The FAA is expected to announce a major ILS contract award within the next 90 days, according to agency insiders. As currently written, the contract will call for the purchase and installation of as many as 615 instrument landing systems between 2007 and 2013. The large majority of systems will provide precision approaches at new locations while the balance will replace older equipment. At some runways that already have systems installed, the equipment will be upgraded to higher-category units. The new contract builds on previous FAA awards, which have added more than 300 ILS installations to the nation’s inventory over the last three years.
The contract will cover the purchase of Category I, II and III systems, which will be supplied under the federal government’s indefinite delivery, indefinite quantity process, a relatively new procurement procedure that allows the FAA to specify the system types, quantities and locations as operational requirements demand over the contract period. Insiders expect the initial production batch, to be delivered in 2007, to consist of 15 Category I systems, at locations still to be finalized.
The two bidders for the contract are Thales of France and Alenia Marconi of Italy. These firms have bid through their respective U.S. subsidiaries, the former Wilcox Electric Company of Kansas City and the former Aviation Systems of Overland Park, Kan. The U.S. subsidiaries, each of which has a long history of ILS manufacture for both the FAA and international markets, would build the equipment. For the upcoming contract, both supplied systems late last year for FAA technical and operational evaluation at the Tamiami, Fla. airport.
FAA officials emphasize that the new ILS purchase will not affect the agency’s plan to actively promote the nationwide use of GPS WAAS “near Category I” localizer precision with vertical guidance (LPV) approaches, which are expected to bring a much higher level of safety to non-ILS-equipped runways. LPV approaches will gradually eliminate the traditional step- down, “dive and drive” VOR and NDB procedures by providing a constant, ILS glideslope-like descent path.
In addition, because it uses high-accuracy WAAS signals, the LPV’s glideslope and approach centerline obstacle clearance areas are based on ILS criteria and are thus narrower than those used for VOR and NDB nonprecision approaches. In turn, these can safely provide decision altitudes as low as 250 feet, compared with 200 feet for ILS. Currently, more than 70 LPV approach plates have been published, with a target of 150 by year-end, and with a forecast production rate of 300 procedures every year thereafter.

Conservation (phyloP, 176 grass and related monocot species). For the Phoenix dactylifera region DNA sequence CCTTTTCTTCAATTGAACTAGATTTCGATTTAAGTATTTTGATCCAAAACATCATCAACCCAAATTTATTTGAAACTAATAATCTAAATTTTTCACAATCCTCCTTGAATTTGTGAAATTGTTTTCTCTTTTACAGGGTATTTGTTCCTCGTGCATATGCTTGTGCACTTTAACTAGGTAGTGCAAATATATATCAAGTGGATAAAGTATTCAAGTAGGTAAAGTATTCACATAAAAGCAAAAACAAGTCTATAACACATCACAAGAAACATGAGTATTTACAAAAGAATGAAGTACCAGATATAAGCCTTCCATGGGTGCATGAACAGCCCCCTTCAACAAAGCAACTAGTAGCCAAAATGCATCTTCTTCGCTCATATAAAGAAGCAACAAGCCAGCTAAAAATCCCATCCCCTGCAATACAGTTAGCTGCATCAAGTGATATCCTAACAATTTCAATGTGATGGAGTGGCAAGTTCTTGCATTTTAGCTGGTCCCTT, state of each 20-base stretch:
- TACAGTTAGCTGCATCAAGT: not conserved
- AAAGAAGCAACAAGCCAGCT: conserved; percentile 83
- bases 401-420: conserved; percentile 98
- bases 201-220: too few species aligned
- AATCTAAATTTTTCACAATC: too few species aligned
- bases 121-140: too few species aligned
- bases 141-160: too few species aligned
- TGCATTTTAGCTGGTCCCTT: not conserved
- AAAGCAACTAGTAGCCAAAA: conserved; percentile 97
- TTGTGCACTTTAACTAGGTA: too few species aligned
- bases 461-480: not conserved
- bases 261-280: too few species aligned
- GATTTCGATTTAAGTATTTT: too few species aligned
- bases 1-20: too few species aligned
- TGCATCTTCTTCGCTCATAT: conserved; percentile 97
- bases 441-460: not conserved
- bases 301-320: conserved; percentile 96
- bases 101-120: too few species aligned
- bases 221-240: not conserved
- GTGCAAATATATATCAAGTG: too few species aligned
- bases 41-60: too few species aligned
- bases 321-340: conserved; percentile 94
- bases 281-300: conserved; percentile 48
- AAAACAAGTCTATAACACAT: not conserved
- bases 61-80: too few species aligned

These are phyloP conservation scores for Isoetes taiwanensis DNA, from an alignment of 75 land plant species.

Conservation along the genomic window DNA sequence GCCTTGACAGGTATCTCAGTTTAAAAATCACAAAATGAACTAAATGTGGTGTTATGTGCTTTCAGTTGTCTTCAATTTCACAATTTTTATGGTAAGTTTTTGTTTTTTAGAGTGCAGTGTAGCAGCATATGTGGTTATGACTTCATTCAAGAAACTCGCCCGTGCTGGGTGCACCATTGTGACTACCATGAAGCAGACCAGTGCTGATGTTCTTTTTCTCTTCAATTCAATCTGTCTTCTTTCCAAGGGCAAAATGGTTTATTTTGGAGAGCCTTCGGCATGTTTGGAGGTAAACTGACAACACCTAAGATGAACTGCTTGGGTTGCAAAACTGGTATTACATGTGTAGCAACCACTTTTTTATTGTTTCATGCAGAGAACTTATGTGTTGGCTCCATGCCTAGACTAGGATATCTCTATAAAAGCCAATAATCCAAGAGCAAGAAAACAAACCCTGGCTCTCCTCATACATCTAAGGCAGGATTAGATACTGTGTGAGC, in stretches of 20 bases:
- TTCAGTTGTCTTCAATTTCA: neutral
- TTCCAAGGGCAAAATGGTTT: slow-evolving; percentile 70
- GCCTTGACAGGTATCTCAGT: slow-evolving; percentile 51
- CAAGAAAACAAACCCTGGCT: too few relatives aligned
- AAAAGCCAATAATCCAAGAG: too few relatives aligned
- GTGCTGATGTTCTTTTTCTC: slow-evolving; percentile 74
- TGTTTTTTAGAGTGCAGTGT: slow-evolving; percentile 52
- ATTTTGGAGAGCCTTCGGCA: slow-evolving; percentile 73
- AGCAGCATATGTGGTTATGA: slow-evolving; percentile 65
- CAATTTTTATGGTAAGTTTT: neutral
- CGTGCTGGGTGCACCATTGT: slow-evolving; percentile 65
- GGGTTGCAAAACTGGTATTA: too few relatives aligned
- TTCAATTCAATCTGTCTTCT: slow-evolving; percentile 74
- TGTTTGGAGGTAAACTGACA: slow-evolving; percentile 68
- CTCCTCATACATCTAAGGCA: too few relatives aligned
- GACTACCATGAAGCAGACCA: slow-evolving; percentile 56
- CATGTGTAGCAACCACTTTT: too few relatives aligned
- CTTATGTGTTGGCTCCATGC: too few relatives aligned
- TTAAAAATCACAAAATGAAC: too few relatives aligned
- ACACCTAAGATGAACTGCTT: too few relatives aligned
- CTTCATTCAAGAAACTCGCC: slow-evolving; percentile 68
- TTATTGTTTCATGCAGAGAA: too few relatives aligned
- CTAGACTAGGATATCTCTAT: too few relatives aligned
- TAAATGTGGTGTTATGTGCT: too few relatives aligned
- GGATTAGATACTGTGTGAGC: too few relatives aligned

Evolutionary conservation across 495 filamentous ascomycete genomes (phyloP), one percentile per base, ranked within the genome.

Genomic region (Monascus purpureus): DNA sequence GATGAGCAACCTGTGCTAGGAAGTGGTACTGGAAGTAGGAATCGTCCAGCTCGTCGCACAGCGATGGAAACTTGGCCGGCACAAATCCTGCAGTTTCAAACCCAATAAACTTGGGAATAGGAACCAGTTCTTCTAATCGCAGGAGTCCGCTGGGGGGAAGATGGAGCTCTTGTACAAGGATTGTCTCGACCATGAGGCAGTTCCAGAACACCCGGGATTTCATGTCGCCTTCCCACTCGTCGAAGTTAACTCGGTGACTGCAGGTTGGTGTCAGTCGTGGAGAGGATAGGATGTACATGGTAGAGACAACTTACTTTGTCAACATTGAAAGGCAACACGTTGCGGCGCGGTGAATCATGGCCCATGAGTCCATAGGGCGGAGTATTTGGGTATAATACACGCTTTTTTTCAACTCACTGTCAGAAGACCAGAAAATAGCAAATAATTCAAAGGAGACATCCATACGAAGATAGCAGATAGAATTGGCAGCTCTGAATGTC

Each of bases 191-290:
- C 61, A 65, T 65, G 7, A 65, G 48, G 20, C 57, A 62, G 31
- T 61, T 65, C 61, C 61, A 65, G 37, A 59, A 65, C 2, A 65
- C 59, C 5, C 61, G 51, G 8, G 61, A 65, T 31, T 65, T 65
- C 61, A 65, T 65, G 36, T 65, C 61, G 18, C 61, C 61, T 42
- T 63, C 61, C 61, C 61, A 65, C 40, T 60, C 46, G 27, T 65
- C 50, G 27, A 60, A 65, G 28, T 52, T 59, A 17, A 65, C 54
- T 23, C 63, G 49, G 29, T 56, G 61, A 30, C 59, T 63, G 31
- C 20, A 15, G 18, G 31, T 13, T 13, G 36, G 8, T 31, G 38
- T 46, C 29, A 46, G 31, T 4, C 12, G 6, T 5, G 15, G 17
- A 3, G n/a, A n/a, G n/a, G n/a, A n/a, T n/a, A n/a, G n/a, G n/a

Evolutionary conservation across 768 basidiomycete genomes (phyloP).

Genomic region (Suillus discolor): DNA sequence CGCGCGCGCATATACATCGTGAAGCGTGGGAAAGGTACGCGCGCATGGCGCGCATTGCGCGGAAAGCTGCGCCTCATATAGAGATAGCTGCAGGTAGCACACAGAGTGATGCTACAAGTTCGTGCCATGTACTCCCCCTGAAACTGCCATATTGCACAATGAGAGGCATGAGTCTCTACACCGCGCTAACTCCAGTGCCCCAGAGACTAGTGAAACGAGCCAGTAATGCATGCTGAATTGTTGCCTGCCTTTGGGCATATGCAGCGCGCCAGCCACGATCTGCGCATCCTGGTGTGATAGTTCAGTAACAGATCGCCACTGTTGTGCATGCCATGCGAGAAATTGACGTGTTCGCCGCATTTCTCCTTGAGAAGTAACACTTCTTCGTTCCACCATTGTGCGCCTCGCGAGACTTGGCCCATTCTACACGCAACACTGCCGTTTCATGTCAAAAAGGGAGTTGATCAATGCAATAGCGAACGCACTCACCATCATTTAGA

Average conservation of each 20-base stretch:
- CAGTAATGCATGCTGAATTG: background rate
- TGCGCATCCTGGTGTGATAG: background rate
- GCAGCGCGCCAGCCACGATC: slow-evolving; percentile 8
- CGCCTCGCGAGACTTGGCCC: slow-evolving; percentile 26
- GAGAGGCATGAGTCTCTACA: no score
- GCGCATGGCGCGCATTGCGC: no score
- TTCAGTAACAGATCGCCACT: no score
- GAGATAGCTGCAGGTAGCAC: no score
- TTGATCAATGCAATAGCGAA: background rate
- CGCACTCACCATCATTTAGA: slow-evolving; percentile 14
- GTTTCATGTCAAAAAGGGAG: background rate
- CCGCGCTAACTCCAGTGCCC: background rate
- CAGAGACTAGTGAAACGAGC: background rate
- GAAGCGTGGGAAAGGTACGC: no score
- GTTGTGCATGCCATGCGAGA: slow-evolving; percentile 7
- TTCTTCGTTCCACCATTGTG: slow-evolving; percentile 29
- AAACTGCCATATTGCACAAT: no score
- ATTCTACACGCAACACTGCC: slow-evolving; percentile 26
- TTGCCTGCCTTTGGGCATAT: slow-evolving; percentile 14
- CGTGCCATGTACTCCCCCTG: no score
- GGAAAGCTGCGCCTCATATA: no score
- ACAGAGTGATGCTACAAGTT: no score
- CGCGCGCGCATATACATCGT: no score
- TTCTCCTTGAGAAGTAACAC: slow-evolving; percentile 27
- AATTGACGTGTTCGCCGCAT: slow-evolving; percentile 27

Outlook for LAAS
Where does the FAA’s GPS LAAS precision approach program stand today? At a recent ATC conference, Steve Zaidman, the agency’s vice president of operations services, stated that there was currently no business case for the system. Zaidman’s comment echoed earlier statements by FAA ATO chief operating officer Russell Chew, who reiterated those statements at the conference, explaining that the agency can no longer support projects that are not sound, long-term capital investments or which would burden cash-strapped operators with the purchase of equipment lacking short-term payback.
The FAA has relegated LAAS to R&D status, where it is kept alive by a small annual allowance. According to one FAA official, LAAS suffered from two problems. The first was that even after many years of high-cost development, the system’s manufacturer was unable to meet the FAA’s requirements for Category I signal integrity and the total elimination of the transmission of hazardously misleading information. The price tag to meet those standards remained murky, and the agency knew only that it would be high.
The second problem was that meeting those standards for Category I was merely an interim, albeit necessary and fairly lengthy, step to the even more costly development of Category III LAAS, which operators said they would need before transitioning from ILS. Operators had shown little interest in investing in Category I LAAS avionics, which offered few benefits over the ILS equipment they already carry.